First channels 5 are each provided with transverse baffles 7 which sequentially extend from first pipe 1 and second pipe 2 as best shown in FIG. 2. Each of these baffles 7 extend approximately to one-half the height of first channels 5. Baffle 7', located at one end of outer pipe 2, defines an inlet passage through which the gas-liquid mixture is directed. Each of the first channels 5 also communicate with the interior of inner pipe 1 through radial slots 9 in the wall of pipe 1. The purified air or other gas may be evacuated through the interior of inner pipe 1.
Each of the first channels 5 also communicate with an adjacent second channel 6 through first orifices 8 extending through longitudinal partition walls 3. First orifices 8 are located only in this partition wall such that, as the device is rotated in the direction of arrow F, shown in FIG. 1, the separated oil may pass through these first orifices in a direction opposite to that of the rotation. The ends of second channels 6 are sealed by transverse partitions 21 and 21', as best seen in FIG. 3. Each of these channels communicate with the exterior of the device through second orifices 10 which may be arranged in a common, transverse plane near the inlet end of outer pipe 2.
FIG. 4 shows the apparatus according to the invention installed in a low pressure shaft of a turboengine and used for de-oiling the air ventilating the turboengine bearing cases. The downstream end of the low pressure shaft 60 is rotationally supported by bearings with respect to a fixed bearing block connected to the casing of the turboengine (not shown). Low pressure shaft 60 may itself rotationally support a high pressure shaft through an intershaft bearing. This intershaft bearing structure, which is well-known in the prior art, typically consists of roller bearings distributed between an inner race formed integral with the low pressure shaft and an outer race which is formed integrally with the high pressure shaft journal. For the sake of clarity, these known components have been omitted from FIG. 4.
The de-oiler apparatus is mounted within the low pressure shaft 60 by means of cylindrical sleeve 30. Sleeve 30, which may also serve to distribute the bearing lubication oil, is joined to the shaft 60 by any known means which will prevent any relative rotation between them. Longitudinal ribs 30' are provided on the interior of sleeve 30 to add additional stiffness to the structure. Sleeve 30 is provided with end walls 31 and 34 and two intermediate annular transverse walls 32 and 33. The inner peripheries of transverse walls 31, 32 and 33 bear against the outer periphery of pipe 2 in order to retain the device in position. The length of sleeve 30 exceeds that of pipe 2 such that end wall 34, with transverse wall 33 define an annular chamber 37. Additional chambers 35 and 36 are defined between transverse wall 31 and 32, and 32 and 33, respectively. Longitudinal openings 55 and 56 are circumferentially spaced through partitions 33 and 32, respectively, to provide communication between chambers 35, 36 and 37.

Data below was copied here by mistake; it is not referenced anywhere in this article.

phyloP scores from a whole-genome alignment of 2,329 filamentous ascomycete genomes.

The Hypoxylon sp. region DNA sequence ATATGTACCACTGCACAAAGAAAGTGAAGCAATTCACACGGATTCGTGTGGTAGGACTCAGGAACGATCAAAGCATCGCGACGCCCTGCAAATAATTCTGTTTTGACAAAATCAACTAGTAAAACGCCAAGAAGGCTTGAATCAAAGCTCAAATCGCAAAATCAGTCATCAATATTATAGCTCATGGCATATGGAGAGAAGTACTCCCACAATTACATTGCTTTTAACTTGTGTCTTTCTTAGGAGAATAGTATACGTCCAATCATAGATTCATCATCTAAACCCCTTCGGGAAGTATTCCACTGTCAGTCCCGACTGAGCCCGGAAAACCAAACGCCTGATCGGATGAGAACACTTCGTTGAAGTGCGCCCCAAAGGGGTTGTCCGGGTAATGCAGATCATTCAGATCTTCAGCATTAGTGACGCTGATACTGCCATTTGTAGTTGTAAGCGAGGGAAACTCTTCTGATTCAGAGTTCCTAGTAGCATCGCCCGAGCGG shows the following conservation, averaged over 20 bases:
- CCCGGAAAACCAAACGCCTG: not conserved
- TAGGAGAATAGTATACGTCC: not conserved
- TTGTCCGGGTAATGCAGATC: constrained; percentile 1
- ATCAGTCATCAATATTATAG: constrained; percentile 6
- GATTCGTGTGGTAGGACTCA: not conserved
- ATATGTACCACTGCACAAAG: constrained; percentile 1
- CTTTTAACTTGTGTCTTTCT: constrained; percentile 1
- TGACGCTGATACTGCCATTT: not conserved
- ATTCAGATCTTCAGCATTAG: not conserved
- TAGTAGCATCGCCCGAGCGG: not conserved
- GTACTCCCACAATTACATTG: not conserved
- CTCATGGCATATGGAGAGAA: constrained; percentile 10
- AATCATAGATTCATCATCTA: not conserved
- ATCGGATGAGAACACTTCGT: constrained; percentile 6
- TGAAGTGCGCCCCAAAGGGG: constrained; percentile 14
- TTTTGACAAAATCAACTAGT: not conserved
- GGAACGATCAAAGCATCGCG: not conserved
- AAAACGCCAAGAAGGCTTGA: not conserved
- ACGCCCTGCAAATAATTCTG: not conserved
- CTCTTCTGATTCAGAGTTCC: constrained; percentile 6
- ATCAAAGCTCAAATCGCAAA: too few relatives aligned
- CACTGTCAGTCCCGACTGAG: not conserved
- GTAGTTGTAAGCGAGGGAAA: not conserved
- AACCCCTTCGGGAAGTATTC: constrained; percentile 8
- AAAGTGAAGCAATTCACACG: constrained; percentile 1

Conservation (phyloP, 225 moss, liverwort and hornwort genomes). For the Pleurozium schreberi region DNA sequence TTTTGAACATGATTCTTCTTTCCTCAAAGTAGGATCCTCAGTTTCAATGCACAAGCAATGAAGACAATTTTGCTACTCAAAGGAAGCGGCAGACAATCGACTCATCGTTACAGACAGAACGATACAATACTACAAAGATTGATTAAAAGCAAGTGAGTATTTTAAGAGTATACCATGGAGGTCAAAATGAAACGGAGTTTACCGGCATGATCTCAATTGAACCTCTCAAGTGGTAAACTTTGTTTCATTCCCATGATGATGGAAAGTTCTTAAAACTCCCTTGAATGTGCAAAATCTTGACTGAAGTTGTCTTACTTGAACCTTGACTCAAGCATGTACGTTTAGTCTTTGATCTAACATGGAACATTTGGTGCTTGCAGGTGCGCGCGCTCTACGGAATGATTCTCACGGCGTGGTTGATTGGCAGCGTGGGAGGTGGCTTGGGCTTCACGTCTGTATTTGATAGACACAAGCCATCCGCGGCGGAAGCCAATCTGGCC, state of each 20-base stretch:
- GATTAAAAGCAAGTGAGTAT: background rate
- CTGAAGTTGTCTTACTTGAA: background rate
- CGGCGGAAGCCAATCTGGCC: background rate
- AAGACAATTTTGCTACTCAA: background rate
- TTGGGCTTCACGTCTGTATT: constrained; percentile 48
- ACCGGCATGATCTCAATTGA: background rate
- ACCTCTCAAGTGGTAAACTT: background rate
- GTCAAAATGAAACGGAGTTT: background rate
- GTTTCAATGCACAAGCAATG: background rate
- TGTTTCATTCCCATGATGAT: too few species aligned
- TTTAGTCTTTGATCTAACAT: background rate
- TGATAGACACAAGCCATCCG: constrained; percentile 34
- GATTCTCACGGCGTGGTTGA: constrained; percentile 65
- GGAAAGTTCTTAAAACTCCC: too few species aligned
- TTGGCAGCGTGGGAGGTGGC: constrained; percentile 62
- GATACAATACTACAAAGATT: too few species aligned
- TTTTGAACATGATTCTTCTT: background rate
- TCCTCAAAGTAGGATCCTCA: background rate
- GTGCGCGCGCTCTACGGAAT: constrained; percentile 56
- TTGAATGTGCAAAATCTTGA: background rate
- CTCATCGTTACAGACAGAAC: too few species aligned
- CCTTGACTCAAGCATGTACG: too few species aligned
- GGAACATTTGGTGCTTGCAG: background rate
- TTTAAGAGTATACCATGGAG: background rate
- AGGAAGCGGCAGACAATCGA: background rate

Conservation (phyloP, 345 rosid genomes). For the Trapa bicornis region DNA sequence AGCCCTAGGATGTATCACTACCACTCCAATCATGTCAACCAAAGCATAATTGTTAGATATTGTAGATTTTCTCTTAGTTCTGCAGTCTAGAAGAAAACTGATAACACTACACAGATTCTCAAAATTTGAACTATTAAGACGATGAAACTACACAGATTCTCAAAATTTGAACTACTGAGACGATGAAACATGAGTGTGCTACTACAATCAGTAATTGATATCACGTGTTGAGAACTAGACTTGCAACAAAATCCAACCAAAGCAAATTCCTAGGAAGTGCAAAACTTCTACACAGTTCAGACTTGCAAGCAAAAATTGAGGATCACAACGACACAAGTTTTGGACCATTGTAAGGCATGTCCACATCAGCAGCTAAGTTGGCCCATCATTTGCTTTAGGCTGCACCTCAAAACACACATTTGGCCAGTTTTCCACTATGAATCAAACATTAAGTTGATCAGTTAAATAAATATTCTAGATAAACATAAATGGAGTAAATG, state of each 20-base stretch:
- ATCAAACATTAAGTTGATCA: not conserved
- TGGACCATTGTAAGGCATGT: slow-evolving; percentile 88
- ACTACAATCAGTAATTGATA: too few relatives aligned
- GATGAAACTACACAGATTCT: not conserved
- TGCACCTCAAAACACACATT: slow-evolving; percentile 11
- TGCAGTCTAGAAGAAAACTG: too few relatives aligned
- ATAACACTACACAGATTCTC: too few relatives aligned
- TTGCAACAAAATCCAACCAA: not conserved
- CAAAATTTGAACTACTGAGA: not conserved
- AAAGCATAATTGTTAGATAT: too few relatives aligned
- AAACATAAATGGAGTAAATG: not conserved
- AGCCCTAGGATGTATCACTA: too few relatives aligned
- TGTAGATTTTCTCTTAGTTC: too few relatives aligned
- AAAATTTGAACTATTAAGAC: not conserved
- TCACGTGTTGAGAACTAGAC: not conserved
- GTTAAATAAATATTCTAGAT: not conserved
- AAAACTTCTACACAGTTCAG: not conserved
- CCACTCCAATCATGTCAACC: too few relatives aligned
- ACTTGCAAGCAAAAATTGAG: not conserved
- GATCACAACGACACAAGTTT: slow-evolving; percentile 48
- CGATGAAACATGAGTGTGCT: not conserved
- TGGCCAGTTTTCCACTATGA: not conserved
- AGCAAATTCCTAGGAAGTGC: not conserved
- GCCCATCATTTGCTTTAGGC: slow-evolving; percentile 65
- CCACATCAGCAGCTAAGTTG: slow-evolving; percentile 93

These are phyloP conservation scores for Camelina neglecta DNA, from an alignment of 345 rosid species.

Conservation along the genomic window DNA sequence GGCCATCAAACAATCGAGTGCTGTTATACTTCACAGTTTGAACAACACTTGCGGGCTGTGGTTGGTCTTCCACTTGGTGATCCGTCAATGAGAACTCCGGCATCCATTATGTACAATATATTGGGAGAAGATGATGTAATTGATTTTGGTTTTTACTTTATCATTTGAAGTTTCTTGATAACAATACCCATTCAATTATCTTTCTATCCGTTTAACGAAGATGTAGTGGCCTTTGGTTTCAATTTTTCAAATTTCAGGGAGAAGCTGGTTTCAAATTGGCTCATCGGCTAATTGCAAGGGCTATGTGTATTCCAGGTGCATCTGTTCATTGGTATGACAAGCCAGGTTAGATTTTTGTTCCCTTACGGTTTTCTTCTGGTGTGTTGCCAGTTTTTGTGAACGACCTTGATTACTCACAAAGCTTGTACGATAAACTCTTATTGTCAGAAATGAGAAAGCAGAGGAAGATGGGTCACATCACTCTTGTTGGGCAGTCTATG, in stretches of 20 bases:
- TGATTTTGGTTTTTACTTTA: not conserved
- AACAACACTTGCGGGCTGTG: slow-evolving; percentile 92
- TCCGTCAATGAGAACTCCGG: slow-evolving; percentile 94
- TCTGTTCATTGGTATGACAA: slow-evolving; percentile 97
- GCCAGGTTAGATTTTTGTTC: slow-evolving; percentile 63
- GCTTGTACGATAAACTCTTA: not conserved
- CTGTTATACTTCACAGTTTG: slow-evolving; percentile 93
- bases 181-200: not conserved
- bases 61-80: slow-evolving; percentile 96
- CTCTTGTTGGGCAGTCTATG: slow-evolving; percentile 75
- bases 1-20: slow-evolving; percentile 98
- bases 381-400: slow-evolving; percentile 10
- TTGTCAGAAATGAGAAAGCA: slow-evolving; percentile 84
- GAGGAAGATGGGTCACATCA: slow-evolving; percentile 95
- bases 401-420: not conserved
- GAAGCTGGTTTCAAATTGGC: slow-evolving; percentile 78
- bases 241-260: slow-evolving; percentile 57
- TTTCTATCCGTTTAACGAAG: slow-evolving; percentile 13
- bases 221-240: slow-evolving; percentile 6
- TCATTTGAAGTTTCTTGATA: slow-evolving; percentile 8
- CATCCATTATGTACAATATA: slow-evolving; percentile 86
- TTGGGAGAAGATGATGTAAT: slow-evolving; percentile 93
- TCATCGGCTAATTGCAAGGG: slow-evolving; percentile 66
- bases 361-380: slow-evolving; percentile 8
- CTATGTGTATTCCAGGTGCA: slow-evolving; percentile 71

The exterior of sleeve 30, in conjunction with transverse annular walls 38, 39, 40, 41 and 42 formed on the interior of low pressure shaft 60 defines annular chambers 43, 44, 45 and 46. Radial holes 47, 49 and 51, provided through sleeve 30, provide communication between chambers 35 and 43; 36 and 44; and 37 and 46, respectively. Lubicating oil, which may be supplied by a nozzle, schematically indicated by arrow C is centrifuged in chamber 37 where it forms a pressurized liquid ring. The oil communicates with chambers 36 and 35 through longitudinal openings 55 and 56 and subsequently passes into chambers 43, 44 and 46 through radial openings 47, 49 and 51. From these chambers, the oil may be supplied to the lubicating oil feed circuit of the turboengine structure. Chamber 43 may communicate with the inner race of the intershaft roller bearing through radial passage 48, while chamber 44 may supply lubricating oil to the outer race of the intershaft bearing through radial passage 50. Similarly, chamber 46 may supply lubricating oil to the bearing which supports low pressure shaft 60 through radial passage 52.
Chamber 45, formed between transverse annular walls 40 and 41 communicates with the second channels 6 of the separating device via radial passages 53 which are aligned with second orifices 10 through the outer pipe 2. The oil collected in this chamber may be returned to the lubricating oil reservoir through radial passage 54.
As noted previously, the air in the bearing cases must be evacuated to the outside in order to maintain a blocking air flow through the labyrinth seals located between the fixed walls of the turboengine case and the rotor engine elements. The air is contaminated with oil droplets which must be removed before the air is evacuated. This oil-air mixture enters the inlet formed by transverse wall 7' and enters the first channels 5. Due to the rotational movement of the device, a tangential velocity is imparted to the mixture. The constant cross-section of first channels 5 enhances the laminar flow thereby limiting the load loses. The oil-gas mixture follows a meridian trajectory and is sequentially subjected to a centrifugal and centripetal movement as it passes over baffles 7. The elements have different densities are separated and the inertia of the droplets causes them to be deposited along the partition walls.
The collected oil moves through first orifices 8 into second channels 6 and along the inside wall of pipe 2. The oil is evacuated through second orifices 10 and passes into chamber 45 through radial passages 53.
The purified air after passing the last baffle 7 is deflected into radial slots 9 toward the interior of first pipe 1 and may be withdrawn therefrom for further useage.
The foregoing is provided for illustrative purposes only and should not be construed as in any way limiting this invention, the scope of which is defined solely by the appended claims.
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|U.S. Classification||96/191, 96/215, 55/409, 184/6.23|
|International Classification||B01D45/12, F02C7/06, F01D25/18, F01M13/04, F01D5/06, F16N39/06|
|Cooperative Classification||F16N39/06, F01D25/18, F01M2013/0422|
|European Classification||F01D25/18, F16N39/06|
|Dec 10, 1984||AS||Assignment|
Owner name: SPCOETE MATOPMA+E D ETUDES ET DE CENSTRUCTION DE M
Free format text: ASSIGNMENT OF ASSIGNORS INTEREST.;ASSIGNOR:CHARBONNEL, JEAN-LOUIS;REEL/FRAME:004345/0343
Effective date: 19841204
|Sep 23, 1986||CC||Certificate of correction|
|May 24, 1989||FPAY||Fee payment|
Year of fee payment: 4
|Jun 15, 1993||FPAY||Fee payment|
Year of fee payment: 8
|Aug 5, 1997||REMI||Maintenance fee reminder mailed|
|Dec 28, 1997||LAPS||Lapse for failure to pay maintenance fees|
|Mar 10, 1998||FP||Expired due to failure to pay maintenance fee|
Effective date: 19971231